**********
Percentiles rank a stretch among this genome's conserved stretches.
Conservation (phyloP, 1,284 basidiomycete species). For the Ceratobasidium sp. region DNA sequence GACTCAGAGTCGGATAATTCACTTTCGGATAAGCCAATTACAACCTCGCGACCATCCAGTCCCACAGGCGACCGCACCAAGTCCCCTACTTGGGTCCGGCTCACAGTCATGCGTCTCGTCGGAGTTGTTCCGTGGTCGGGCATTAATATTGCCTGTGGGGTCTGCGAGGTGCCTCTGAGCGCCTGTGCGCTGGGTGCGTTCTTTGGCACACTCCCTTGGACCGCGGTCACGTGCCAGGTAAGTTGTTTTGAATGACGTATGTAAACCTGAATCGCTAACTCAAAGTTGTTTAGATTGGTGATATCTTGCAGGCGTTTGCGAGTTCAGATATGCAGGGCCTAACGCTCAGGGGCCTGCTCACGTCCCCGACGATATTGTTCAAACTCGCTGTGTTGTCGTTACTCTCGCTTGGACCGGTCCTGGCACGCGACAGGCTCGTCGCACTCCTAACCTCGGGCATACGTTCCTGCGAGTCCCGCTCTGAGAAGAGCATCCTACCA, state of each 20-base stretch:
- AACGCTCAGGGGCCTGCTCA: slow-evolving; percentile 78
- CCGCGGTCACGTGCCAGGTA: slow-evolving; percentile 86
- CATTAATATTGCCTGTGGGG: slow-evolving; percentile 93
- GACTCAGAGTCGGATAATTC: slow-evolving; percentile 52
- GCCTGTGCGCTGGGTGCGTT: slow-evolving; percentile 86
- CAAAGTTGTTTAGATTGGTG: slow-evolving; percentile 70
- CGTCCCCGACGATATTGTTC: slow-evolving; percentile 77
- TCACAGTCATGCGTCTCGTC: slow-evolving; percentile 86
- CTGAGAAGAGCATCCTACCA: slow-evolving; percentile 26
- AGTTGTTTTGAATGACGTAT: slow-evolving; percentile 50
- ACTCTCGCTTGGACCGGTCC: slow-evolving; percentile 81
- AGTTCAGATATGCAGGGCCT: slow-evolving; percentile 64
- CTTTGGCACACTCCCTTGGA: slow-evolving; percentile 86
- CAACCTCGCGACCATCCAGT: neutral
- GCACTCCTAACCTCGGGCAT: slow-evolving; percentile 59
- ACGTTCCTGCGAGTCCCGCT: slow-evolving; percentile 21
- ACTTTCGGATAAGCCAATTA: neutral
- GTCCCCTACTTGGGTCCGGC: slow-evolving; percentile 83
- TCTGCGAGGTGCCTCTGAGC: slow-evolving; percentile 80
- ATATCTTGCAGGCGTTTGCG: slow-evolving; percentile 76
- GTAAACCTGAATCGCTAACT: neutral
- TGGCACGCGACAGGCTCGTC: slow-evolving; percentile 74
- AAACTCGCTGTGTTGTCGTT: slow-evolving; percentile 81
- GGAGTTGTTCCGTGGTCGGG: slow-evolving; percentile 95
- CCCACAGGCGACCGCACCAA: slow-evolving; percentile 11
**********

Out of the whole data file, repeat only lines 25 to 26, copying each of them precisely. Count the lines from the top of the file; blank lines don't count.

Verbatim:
- AAACTCGCTGTGTTGTCGTT: slow-evolving; percentile 81
- GGAGTTGTTCCGTGGTCGGG: slow-evolving; percentile 95